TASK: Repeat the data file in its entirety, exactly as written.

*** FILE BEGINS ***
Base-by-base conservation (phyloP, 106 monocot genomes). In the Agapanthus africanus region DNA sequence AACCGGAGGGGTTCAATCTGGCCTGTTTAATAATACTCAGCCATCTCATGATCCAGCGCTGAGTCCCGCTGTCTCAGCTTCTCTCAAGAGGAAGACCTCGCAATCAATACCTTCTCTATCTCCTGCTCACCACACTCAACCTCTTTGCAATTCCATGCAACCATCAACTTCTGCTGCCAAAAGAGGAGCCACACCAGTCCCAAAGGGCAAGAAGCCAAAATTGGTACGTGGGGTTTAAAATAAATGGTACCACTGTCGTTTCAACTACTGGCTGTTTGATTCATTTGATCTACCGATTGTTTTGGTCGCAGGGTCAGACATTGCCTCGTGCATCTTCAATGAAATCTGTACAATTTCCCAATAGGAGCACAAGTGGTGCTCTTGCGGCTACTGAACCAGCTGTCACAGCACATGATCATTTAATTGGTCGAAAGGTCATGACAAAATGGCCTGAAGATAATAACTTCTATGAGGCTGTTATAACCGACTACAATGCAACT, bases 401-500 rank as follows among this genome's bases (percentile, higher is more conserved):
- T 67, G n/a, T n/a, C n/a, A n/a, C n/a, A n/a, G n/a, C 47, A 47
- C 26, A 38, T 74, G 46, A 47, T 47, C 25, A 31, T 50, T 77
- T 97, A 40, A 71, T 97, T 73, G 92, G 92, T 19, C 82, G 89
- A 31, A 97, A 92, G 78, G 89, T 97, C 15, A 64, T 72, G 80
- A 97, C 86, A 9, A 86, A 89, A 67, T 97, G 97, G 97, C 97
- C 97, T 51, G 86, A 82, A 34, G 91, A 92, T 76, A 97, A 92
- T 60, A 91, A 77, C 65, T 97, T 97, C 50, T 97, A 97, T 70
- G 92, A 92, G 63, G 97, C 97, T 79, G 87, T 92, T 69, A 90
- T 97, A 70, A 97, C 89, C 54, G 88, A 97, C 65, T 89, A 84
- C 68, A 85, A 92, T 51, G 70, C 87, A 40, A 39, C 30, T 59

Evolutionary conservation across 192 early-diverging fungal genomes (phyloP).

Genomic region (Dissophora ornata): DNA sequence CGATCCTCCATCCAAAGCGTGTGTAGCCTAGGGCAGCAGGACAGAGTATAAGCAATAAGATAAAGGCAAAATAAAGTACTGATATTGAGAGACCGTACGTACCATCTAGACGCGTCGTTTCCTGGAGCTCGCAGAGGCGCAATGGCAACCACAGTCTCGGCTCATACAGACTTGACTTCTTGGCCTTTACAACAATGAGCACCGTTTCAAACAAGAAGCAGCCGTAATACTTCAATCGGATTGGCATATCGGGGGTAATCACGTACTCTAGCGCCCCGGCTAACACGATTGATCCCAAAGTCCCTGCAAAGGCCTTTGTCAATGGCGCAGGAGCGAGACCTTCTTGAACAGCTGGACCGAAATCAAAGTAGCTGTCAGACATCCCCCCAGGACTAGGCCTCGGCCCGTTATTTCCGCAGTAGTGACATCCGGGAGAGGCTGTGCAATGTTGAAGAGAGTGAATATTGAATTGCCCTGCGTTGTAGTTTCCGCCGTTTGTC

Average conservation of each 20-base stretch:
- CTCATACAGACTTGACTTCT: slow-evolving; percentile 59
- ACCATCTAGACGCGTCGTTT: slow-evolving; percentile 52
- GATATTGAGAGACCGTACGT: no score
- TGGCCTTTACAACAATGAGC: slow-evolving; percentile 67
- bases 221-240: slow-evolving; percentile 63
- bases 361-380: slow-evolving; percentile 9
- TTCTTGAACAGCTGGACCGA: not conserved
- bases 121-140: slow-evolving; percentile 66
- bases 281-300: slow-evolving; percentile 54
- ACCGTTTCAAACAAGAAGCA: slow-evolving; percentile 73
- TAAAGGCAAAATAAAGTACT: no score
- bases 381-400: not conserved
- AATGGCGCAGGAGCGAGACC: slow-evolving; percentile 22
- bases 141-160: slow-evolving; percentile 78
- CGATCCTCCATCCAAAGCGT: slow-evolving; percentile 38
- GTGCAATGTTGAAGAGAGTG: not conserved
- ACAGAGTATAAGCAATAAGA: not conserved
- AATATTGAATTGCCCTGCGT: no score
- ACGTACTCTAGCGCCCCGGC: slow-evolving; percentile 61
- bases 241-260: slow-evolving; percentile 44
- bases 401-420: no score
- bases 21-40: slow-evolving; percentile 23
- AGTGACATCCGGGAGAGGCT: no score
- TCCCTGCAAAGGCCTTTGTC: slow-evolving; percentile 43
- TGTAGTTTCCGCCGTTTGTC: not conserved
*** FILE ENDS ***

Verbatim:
Base-by-base conservation (phyloP, 106 monocot genomes). In the Agapanthus africanus region DNA sequence AACCGGAGGGGTTCAATCTGGCCTGTTTAATAATACTCAGCCATCTCATGATCCAGCGCTGAGTCCCGCTGTCTCAGCTTCTCTCAAGAGGAAGACCTCGCAATCAATACCTTCTCTATCTCCTGCTCACCACACTCAACCTCTTTGCAATTCCATGCAACCATCAACTTCTGCTGCCAAAAGAGGAGCCACACCAGTCCCAAAGGGCAAGAAGCCAAAATTGGTACGTGGGGTTTAAAATAAATGGTACCACTGTCGTTTCAACTACTGGCTGTTTGATTCATTTGATCTACCGATTGTTTTGGTCGCAGGGTCAGACATTGCCTCGTGCATCTTCAATGAAATCTGTACAATTTCCCAATAGGAGCACAAGTGGTGCTCTTGCGGCTACTGAACCAGCTGTCACAGCACATGATCATTTAATTGGTCGAAAGGTCATGACAAAATGGCCTGAAGATAATAACTTCTATGAGGCTGTTATAACCGACTACAATGCAACT, bases 401-500 rank as follows among this genome's bases (percentile, higher is more conserved):
- T 67, G n/a, T n/a, C n/a, A n/a, C n/a, A n/a, G n/a, C 47, A 47
- C 26, A 38, T 74, G 46, A 47, T 47, C 25, A 31, T 50, T 77
- T 97, A 40, A 71, T 97, T 73, G 92, G 92, T 19, C 82, G 89
- A 31, A 97, A 92, G 78, G 89, T 97, C 15, A 64, T 72, G 80
- A 97, C 86, A 9, A 86, A 89, A 67, T 97, G 97, G 97, C 97
- C 97, T 51, G 86, A 82, A 34, G 91, A 92, T 76, A 97, A 92
- T 60, A 91, A 77, C 65, T 97, T 97, C 50, T 97, A 97, T 70
- G 92, A 92, G 63, G 97, C 97, T 79, G 87, T 92, T 69, A 90
- T 97, A 70, A 97, C 89, C 54, G 88, A 97, C 65, T 89, A 84
- C 68, A 85, A 92, T 51, G 70, C 87, A 40, A 39, C 30, T 59

Evolutionary conservation across 192 early-diverging fungal genomes (phyloP).

Genomic region (Dissophora ornata): DNA sequence CGATCCTCCATCCAAAGCGTGTGTAGCCTAGGGCAGCAGGACAGAGTATAAGCAATAAGATAAAGGCAAAATAAAGTACTGATATTGAGAGACCGTACGTACCATCTAGACGCGTCGTTTCCTGGAGCTCGCAGAGGCGCAATGGCAACCACAGTCTCGGCTCATACAGACTTGACTTCTTGGCCTTTACAACAATGAGCACCGTTTCAAACAAGAAGCAGCCGTAATACTTCAATCGGATTGGCATATCGGGGGTAATCACGTACTCTAGCGCCCCGGCTAACACGATTGATCCCAAAGTCCCTGCAAAGGCCTTTGTCAATGGCGCAGGAGCGAGACCTTCTTGAACAGCTGGACCGAAATCAAAGTAGCTGTCAGACATCCCCCCAGGACTAGGCCTCGGCCCGTTATTTCCGCAGTAGTGACATCCGGGAGAGGCTGTGCAATGTTGAAGAGAGTGAATATTGAATTGCCCTGCGTTGTAGTTTCCGCCGTTTGTC

Average conservation of each 20-base stretch:
- CTCATACAGACTTGACTTCT: slow-evolving; percentile 59
- ACCATCTAGACGCGTCGTTT: slow-evolving; percentile 52
- GATATTGAGAGACCGTACGT: no score
- TGGCCTTTACAACAATGAGC: slow-evolving; percentile 67
- bases 221-240: slow-evolving; percentile 63
- bases 361-380: slow-evolving; percentile 9
- TTCTTGAACAGCTGGACCGA: not conserved
- bases 121-140: slow-evolving; percentile 66
- bases 281-300: slow-evolving; percentile 54
- ACCGTTTCAAACAAGAAGCA: slow-evolving; percentile 73
- TAAAGGCAAAATAAAGTACT: no score
- bases 381-400: not conserved
- AATGGCGCAGGAGCGAGACC: slow-evolving; percentile 22
- bases 141-160: slow-evolving; percentile 78
- CGATCCTCCATCCAAAGCGT: slow-evolving; percentile 38
- GTGCAATGTTGAAGAGAGTG: not conserved
- ACAGAGTATAAGCAATAAGA: not conserved
- AATATTGAATTGCCCTGCGT: no score
- ACGTACTCTAGCGCCCCGGC: slow-evolving; percentile 61
- bases 241-260: slow-evolving; percentile 44
- bases 401-420: no score
- bases 21-40: slow-evolving; percentile 23
- AGTGACATCCGGGAGAGGCT: no score
- TCCCTGCAAAGGCCTTTGTC: slow-evolving; percentile 43
- TGTAGTTTCCGCCGTTTGTC: not conserved